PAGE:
Proper development of functional gametes (sperm and eggs) is crucial for the continuation of sexually reproducing species. In order to succeed, these highly differentiated cells must fuse and form a totipotent zygote capable of developing into a complex organism. Furthermore, gametes are responsible for maintaining genomic integrity from generation to generation. Thus far, genetic screens mice and popular ecdysozoan model organisms, such as Drosophila melanogaster and Caenorhabditis elegans, have identified numerous genes required for germline development and function. However, voids remain to be filled in our understanding of the mechanisms that secure the production of functional gametes. In order to fill some of these voids, the proposed line of research will provide a new angle for discovery of genes with conserved roles in mammalian germline development. The planarian flatworm Schmidtea mediterranea is a greatly suitable yet under-utilized organism that holds promise as a research model in the field of reproductive biology due to its unmatched ability to completely regenerate its entire reproductive system throughout its lifetime. This remarkable regenerative ability allows for analysis of the entire process of gonad and germline development without interfering with embryonic development or being limited to a specific developmental window. Also important is the fact that like mammals, but unlike flies or nematodes, planarians specify their germline via inductive signals that originate from the soma. Finally, planarians hold a unique evolutionary relationship to mammals when compared to ecdysozoans, which results in conservation of genes not present in nematodes or flies. The experiments performed as part of this proposal are expected to reveal novel conserved pathways that control reproductive biology by: 1) Elucidating the transcriptome of female and male reproductive organs in S. mediterranea hermaphrodites;2) Discovering genes required at different stages of oogenesis and spermatogenesis, as well as in gamete function;and 3) Uncovering how a highly conserved RNA-binding protein, the Cytoplasmic Polyadenylation Element Binding Protein-2 (CPEB2) identifies and regulates mRNAs whose products are required for spermatogenesis and extrinsic regulation of sexual maturity. Due to their regenerative abilities and ease of systemic knockdown in planarians, the functions for hundreds of genes can be assessed during the award period. Completion of this project is important because it will reveal factors and mechanisms that will improve our understanding of the processes involved development of functional gametes. Additionally, this work will pave the way for future detailed mechanistic studies of specific germline genes in planarians as well as validation of orthologous gene function in mammalian systems. Altogether, drawing a more complete picture of the events involved in development of the germline is of outmost significance towards efforts in remediating infertility, developing novel contraceptives, and tackling pathologies of the reproductive system.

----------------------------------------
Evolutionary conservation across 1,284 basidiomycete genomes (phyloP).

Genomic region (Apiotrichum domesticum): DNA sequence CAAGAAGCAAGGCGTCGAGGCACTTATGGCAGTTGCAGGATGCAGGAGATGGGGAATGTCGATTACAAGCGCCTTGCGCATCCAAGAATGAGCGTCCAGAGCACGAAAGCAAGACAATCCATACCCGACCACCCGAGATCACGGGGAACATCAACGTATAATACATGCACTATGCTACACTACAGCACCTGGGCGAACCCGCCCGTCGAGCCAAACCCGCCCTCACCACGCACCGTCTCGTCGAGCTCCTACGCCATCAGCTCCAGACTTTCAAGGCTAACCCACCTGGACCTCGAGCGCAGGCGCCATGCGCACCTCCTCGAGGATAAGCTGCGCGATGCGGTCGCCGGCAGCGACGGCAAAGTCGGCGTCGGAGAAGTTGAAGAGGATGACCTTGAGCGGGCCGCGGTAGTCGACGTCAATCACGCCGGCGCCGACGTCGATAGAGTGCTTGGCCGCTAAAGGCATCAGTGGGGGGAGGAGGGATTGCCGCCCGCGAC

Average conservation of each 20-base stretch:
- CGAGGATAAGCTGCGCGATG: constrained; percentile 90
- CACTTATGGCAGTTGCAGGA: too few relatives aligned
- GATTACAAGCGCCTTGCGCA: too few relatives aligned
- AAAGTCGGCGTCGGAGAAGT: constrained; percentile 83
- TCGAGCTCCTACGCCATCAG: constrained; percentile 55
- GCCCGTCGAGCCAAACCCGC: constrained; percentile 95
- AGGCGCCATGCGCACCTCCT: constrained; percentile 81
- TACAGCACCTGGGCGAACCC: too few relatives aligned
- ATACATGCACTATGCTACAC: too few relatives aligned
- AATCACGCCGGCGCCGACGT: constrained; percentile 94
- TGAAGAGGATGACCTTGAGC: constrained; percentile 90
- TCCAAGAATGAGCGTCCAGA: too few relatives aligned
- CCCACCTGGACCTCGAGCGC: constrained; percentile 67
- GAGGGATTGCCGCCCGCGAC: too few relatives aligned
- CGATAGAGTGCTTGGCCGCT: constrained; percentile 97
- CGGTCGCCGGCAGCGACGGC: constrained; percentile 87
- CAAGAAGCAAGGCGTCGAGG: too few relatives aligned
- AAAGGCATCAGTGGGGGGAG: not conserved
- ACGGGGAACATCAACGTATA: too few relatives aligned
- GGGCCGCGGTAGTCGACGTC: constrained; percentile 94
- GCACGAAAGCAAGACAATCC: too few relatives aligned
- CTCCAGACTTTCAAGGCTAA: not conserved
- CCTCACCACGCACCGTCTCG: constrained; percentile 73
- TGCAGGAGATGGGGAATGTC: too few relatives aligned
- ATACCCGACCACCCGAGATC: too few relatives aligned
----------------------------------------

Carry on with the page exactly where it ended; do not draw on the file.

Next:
The identification of genes involved in proper development and function of the germline is essential to inform medical efforts against pathologies of the reproductive system. We approach this challenge by taking advantage of a surging model organism in studies of regenerative biology, the planarian Schmidtea mediterranea. Due to the exceptional ability of planarians to regenerate their entire reproductive system, their evolutionar relationship to vertebrates and ease of functional analysis by systemic RNA-interference, this approach will reveal novel genetic mechanisms required for proper development and function of human gametes.
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